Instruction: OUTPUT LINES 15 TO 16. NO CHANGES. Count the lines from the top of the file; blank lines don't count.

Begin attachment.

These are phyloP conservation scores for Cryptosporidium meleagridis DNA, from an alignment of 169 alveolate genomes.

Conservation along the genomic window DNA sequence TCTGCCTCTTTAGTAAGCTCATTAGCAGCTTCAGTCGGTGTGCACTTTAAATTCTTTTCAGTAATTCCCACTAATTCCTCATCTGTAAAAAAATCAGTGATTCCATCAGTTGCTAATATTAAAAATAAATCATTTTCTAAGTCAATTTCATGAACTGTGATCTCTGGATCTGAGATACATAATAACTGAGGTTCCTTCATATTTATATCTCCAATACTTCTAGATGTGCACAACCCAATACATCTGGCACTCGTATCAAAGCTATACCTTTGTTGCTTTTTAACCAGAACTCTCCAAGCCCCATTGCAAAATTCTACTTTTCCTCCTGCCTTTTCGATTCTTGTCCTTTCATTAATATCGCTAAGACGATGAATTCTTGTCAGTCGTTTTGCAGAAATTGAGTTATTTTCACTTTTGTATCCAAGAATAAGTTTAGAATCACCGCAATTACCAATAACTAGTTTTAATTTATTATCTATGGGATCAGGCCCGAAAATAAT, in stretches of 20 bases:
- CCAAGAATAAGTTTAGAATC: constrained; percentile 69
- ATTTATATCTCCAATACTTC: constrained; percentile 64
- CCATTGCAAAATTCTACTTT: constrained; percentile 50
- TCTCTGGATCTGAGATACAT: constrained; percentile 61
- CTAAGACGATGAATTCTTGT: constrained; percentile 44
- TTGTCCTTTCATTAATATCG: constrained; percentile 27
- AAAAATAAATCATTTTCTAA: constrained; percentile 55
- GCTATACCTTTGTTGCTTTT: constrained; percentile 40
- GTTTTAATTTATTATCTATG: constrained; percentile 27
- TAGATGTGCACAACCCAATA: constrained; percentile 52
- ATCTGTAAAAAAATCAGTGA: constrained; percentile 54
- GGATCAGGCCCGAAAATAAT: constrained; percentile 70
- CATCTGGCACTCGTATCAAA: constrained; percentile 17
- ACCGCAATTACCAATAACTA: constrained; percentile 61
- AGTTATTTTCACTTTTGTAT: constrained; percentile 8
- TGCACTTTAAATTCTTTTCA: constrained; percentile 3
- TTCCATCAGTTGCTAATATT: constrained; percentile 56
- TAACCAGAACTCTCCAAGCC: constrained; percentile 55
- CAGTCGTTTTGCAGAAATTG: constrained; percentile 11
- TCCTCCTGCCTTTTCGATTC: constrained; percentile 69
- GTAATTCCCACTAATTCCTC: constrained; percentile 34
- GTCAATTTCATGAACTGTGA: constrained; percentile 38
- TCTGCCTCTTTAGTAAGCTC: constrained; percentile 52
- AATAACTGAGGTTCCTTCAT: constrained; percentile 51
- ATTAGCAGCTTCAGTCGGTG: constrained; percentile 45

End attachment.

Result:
- CATCTGGCACTCGTATCAAA: constrained; percentile 17
- ACCGCAATTACCAATAACTA: constrained; percentile 61